Hemp, or Cannabis sativa, is a plant native to central Asia, ranging in the wild from Northern India and Nepal to eastern Turkey. It has been cultivated for its strong fibres, edible seeds, and medicinal oil for at least 2,500 years. Hemp has been grown and used outside its wild native range for almost as long: Ancient Greece, The Netherlands, and Egypt all have examples of human burials with hemp alongside the deceased.
At the excavation of the Yanghai Tombs in Xinjiang, China, the grave of a shaman was uncovered, and he was buried with a stash of Cannabis sativa – hemp – plants in a wicker basket. These have been Carbon-14 dated to around 500 BC and are purported by archaeologists to have been used for medicinal purposes – due to the other implements buried alongside the Yanghai Man. More hemp has been uncovered at a number of other sites, throughout Asia, Africa, and Europe showing that it has been grown, used, and selectively bred by humans from this period to the present. Despite the onset of modern agriculture, hemp still needs little to no pesticides, weeding, or fertilizers to grow, and this gives it a positive environmental impact.
Hemp was one of the major sources of cordage and ropes throughout its central Asian range, and in Europe, until the advent of plastics in the 20th century. In fact, the word ‘hemp’ itself is derived from the Old English word ‘haenep’. This indicates the length of time that hemp has been known to European cultures. Its medicinal benefits have long been appreciated by cultures as diverse as ancient India and Victorian England, where it has been claimed that Queen Victoria herself used cannabis medicinally. Hemp seeds and oil have been discovered in what appear to be medicinal contexts at ancient sites in The Netherlands, Egypt, China, Greece and the medieval Islamic world.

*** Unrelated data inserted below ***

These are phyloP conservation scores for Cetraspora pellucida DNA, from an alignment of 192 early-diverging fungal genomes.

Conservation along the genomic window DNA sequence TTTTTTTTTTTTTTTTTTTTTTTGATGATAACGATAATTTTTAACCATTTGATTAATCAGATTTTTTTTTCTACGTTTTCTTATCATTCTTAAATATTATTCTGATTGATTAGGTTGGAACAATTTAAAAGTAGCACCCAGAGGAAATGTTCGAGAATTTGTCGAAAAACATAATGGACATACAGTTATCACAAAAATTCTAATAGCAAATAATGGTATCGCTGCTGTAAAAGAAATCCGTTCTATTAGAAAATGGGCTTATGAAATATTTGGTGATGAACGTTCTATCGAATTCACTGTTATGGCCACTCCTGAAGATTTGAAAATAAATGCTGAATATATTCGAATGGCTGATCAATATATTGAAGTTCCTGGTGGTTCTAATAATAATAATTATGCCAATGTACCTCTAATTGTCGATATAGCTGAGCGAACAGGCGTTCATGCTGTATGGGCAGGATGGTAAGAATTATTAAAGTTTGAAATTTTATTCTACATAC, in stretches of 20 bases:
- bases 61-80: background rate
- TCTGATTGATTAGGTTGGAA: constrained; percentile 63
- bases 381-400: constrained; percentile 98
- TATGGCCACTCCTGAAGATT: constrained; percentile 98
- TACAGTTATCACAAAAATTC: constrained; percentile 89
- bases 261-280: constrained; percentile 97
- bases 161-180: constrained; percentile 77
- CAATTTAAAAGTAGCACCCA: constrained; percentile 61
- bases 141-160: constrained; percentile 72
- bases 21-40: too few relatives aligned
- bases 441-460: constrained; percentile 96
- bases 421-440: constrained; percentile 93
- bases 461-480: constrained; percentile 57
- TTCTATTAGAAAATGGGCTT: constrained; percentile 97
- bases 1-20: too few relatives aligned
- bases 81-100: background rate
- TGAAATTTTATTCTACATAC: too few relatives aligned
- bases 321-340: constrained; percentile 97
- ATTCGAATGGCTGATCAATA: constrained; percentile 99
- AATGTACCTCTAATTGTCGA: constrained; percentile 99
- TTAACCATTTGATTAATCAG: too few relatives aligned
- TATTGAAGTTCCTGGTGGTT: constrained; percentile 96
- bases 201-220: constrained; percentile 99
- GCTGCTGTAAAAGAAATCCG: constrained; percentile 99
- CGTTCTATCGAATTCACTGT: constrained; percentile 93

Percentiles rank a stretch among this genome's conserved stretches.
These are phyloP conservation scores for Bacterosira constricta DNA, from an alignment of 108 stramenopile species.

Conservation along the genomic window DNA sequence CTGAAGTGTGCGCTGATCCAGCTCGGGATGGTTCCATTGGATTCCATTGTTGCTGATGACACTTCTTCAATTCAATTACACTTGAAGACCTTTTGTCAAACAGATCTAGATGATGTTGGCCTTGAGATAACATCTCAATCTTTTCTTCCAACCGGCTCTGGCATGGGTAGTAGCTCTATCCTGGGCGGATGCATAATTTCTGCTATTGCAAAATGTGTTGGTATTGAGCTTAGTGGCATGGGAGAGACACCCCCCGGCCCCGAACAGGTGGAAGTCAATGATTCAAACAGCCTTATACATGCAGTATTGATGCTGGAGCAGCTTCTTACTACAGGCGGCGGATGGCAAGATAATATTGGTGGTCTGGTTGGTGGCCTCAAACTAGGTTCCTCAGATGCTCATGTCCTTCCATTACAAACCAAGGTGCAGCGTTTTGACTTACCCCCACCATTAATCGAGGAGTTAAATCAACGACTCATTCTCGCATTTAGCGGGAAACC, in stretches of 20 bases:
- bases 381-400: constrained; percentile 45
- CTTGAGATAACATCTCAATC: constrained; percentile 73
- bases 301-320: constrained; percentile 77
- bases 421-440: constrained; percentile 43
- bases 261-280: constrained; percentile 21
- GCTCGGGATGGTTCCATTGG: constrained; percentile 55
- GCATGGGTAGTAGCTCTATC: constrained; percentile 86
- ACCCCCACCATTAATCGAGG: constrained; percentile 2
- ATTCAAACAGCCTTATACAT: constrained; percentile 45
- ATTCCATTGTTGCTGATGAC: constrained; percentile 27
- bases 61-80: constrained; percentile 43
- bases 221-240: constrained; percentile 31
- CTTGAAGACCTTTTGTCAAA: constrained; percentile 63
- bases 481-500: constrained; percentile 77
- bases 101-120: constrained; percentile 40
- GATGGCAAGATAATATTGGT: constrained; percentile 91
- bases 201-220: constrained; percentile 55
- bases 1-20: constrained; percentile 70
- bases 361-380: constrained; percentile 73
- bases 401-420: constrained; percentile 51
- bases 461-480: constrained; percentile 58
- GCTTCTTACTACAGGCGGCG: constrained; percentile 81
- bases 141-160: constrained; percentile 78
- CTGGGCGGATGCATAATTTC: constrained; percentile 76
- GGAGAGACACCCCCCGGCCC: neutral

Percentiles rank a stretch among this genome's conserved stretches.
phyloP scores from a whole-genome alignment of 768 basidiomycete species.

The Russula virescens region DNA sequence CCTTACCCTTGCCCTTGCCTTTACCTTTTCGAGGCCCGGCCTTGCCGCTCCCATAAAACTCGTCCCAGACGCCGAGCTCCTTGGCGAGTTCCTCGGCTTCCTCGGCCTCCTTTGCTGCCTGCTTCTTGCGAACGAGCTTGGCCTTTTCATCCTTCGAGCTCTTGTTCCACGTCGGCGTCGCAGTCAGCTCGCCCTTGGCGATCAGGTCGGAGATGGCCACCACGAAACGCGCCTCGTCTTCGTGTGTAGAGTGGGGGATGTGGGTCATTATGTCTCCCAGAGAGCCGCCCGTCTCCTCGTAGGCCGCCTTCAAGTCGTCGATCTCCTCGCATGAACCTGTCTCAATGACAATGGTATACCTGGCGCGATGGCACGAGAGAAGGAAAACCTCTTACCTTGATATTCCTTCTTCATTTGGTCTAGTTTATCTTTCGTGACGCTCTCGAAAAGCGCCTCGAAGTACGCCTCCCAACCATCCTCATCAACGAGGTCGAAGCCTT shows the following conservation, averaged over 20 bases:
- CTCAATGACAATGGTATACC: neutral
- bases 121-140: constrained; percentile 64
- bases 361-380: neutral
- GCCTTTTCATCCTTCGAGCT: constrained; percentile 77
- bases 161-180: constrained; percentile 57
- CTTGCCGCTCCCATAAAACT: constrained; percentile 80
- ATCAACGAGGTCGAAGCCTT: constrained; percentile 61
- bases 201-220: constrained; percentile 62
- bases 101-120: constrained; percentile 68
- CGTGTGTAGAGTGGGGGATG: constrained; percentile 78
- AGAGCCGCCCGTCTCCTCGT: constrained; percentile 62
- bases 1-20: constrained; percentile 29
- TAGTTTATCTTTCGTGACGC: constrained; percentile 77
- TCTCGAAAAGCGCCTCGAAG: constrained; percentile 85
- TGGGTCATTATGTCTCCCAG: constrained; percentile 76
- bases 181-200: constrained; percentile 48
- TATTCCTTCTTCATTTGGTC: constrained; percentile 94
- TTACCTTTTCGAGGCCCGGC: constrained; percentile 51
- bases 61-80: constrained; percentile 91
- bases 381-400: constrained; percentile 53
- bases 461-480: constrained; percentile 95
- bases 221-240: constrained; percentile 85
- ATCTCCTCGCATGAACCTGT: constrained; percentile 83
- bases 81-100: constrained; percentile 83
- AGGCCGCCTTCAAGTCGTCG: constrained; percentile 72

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Due to its oil, hemp oil has always been an important plant for the human cultures that have grown it. The medicinal purpose of its oil, along with the usefulness of its fibres are well studied. It has been a sacred plant to Hindus in northern India and to Nepalese folk religion for centuries.
It is here prepared into bhang, effectively a cannabis milkshake, to be consumed at religious festivals, and to treat ailments as far apart as sunstroke, fever, and lisping, as well as to aid digestion and appetite. This tradition of medicinal cannabis usage in Asia continued from as long ago as the Yanghai shaman through to its modern usage by mystics and devotees in India, Nepal, and surrounding areas.
Due to its use in the ropes and cords of sailing ships, hemp was often seen alongside oak as an important material in the construction of navies – and so had enormous cultural significance to the people of most European nations during the age of sail. Hemp was then seen as something that helped to hold the fabric of the nation together.
The significance of hemp to modern subcultures, such as the Hippy and Beatnik cultures, has been well documented. During the 20th Century, a significant taboo built up around the plant, but this has since begun to subside with recent research into the benefits of CBD oil.
Recent years have seen a worldwide explosion of interest in hemp oil and its derivatives, as the largely unfounded cultural taboo around its source plant has subsided. Medical research has uncovered some of the possible beneficial applications of this substance. A plant material that has been thought for millennia to be medicinal, is being explored scientifically and the results are promising.